An aerial view of the Panda Stonewall power plant.

6 thoughts on “Energy Boost: New Leesburg Power Plant Goes Operational

  • 2017-05-18 at 5:30 pm
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    Perhaps nobody else will wax poetically over a power station, but I find the construction of these modern industrial facilities to be “wonderful” in the true sense of the word. The amount of engineering that goes into this facility is truly marvelous. Humans can create impressive things.

    Thank you for the aerial view. It is much clearer from above than through the trees.

    All our iPhones, computers, streetlights, etc. now have a new food source.

    • 2017-05-19 at 10:07 am
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      I see it differently. There are now many other ways to generate the power we need without burning fossil fuels and the costs of utility scale clean energy projects are finally competitive. Despite cutting edge emission controls technology, the fact is this plant will dump massive amounts of carbon into our air. The process of extracting oil and gas from the earth is concerning. Since we all breathe air, we should probably try to find ways to make it cleaner (code orange air quality today for the 3rd day in a row). Humans can create impressive things, we should do better in choosing the types of projects we build.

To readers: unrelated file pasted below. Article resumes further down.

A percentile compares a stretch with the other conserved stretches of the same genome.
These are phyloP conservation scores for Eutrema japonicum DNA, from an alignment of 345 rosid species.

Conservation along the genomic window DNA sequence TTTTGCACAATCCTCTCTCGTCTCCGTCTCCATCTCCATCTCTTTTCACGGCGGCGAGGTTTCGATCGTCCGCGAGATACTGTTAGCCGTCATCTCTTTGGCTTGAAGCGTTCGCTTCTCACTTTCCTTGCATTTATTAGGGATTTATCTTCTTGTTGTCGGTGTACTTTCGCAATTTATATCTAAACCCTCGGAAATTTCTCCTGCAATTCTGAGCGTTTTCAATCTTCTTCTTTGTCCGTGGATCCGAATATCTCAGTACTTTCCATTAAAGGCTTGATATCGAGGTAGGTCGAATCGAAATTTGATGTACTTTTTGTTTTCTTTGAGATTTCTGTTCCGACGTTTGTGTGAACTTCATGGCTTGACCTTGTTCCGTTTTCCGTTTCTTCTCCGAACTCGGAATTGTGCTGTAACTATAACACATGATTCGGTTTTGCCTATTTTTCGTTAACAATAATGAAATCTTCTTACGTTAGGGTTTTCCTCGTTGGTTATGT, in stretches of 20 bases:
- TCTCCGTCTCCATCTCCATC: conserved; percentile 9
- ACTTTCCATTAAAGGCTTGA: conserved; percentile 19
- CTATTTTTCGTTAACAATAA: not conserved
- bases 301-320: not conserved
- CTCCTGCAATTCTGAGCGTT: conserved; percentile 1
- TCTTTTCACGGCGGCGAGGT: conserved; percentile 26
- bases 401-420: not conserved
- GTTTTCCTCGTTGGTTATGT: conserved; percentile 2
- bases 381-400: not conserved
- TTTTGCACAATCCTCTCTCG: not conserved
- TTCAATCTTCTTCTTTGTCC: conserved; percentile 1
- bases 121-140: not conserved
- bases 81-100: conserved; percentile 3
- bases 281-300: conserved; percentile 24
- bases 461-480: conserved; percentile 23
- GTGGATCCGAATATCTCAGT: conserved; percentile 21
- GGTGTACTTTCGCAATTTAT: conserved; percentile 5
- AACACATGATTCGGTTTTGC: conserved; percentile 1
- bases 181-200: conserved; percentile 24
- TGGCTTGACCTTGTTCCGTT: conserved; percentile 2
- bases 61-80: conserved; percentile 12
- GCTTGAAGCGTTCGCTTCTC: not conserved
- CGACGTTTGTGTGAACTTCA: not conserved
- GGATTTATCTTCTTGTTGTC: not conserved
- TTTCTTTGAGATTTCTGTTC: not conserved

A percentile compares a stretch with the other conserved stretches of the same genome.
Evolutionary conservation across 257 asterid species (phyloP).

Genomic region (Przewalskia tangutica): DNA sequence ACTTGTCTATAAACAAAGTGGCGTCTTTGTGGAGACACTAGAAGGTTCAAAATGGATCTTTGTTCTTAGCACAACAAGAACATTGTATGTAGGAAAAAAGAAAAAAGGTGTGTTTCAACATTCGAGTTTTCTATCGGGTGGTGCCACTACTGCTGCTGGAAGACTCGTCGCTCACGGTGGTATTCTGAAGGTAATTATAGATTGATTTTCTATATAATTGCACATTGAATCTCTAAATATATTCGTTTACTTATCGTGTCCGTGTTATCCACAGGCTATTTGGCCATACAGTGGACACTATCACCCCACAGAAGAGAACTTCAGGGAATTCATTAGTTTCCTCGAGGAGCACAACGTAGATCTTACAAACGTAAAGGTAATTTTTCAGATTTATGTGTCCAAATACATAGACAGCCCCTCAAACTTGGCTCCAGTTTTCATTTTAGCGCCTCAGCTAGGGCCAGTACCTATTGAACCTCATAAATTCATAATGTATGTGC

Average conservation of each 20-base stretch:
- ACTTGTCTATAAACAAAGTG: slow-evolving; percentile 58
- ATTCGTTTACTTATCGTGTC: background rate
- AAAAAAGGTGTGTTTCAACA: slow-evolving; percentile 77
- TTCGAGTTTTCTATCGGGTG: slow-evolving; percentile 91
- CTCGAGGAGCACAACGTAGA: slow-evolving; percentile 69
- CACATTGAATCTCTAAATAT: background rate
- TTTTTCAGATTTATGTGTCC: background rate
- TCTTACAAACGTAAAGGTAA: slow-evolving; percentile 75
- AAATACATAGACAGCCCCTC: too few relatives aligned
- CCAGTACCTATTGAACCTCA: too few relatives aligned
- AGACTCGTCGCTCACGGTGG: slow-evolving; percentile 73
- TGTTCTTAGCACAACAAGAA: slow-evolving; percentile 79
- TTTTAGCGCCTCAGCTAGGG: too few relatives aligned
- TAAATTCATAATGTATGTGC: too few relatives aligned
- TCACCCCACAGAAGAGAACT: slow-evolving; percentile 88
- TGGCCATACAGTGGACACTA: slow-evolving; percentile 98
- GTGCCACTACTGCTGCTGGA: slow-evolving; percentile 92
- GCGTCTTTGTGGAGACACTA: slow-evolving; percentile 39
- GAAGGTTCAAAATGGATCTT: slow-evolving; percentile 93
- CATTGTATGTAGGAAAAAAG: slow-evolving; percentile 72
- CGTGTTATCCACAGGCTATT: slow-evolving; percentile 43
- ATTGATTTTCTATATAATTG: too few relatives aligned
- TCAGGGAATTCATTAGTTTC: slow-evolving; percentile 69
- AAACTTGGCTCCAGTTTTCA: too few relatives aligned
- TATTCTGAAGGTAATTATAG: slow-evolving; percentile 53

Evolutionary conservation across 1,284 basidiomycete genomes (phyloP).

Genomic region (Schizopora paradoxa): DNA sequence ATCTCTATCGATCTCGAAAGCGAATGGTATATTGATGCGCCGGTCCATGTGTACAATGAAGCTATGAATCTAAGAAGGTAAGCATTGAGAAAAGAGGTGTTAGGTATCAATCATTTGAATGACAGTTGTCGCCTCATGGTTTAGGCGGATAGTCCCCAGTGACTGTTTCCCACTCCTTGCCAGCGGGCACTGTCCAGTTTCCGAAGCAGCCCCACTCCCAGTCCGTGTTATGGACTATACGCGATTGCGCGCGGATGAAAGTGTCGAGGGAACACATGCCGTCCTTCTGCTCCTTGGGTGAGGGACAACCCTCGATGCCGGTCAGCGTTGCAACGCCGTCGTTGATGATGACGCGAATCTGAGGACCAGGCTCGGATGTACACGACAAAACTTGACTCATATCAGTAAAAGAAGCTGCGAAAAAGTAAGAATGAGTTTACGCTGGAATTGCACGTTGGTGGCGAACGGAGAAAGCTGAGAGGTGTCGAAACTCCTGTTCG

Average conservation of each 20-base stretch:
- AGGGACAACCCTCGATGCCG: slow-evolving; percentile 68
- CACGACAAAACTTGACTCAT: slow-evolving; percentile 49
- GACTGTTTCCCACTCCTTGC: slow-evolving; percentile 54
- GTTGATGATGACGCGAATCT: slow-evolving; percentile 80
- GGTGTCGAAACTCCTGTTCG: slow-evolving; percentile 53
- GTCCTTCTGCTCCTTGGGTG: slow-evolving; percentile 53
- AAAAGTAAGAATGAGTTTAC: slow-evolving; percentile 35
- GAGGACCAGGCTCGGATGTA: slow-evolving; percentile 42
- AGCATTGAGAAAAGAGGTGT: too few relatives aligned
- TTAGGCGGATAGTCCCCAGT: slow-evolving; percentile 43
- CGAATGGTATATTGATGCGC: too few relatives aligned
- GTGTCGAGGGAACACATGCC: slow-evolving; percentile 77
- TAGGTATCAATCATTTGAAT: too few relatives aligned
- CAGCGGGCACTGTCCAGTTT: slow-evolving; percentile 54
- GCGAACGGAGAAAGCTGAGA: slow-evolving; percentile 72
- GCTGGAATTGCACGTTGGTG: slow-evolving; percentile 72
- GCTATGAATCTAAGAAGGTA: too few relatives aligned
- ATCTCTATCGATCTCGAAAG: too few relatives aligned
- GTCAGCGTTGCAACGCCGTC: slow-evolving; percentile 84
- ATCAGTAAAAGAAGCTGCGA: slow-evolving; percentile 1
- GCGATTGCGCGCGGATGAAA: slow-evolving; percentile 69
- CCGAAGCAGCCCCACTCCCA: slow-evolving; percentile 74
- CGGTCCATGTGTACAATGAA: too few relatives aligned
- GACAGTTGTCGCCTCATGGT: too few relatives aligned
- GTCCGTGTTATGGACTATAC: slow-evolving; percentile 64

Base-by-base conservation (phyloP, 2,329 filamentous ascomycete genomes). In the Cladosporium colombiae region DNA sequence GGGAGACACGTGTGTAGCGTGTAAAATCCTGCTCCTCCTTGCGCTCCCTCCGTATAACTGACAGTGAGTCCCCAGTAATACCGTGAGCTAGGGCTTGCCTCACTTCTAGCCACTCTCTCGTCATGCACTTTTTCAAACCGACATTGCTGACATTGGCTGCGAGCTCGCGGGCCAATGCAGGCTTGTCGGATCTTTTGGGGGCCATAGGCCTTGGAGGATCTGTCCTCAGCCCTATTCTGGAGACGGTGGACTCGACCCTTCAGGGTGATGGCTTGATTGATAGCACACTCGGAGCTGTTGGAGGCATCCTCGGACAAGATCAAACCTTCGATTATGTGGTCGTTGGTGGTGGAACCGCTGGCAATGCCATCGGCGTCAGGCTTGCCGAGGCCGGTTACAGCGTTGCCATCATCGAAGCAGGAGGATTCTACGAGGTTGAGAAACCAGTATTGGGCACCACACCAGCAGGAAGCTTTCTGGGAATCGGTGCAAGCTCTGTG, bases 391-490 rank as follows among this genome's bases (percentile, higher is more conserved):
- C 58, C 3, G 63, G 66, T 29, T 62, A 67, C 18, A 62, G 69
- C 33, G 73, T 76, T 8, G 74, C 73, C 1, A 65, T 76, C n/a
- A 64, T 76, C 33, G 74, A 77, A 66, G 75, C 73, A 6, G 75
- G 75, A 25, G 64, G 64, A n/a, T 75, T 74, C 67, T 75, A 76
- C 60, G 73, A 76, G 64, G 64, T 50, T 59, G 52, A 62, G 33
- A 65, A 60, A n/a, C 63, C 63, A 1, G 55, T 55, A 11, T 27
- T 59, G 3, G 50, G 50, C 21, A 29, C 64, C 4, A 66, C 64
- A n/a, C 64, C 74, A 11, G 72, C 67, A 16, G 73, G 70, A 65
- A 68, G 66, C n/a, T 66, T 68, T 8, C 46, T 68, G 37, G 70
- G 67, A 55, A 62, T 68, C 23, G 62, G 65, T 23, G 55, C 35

• 2017-05-20 at 6:51 am
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        I appreciate good engineering as well, but this technology doesnt help solve our carbon emissions problem. Even more tragic is the fact that companies like Dominion power actively lobby against renewables to protect their large investment in natural gas production and infrastructure.

        Fortunately solar PV costs continue to drop dramatically. Putting solar on your roof today is an investment with an ROI of around 6%. The more who can do that, the less plants like this will need to run. Save money and help the planet at the same time!

      • 2017-05-21 at 2:13 pm
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        @RogParish, I couldn’t agree more. I appreciate the time and engineering that went into constructing a gas-fired power plant that is demonstrably better that its predecessors. That being said, wouldn’t the county have been better served economically by jobs of the future in solar and wind instead of chaining itself for decades to come to a dirty energy source?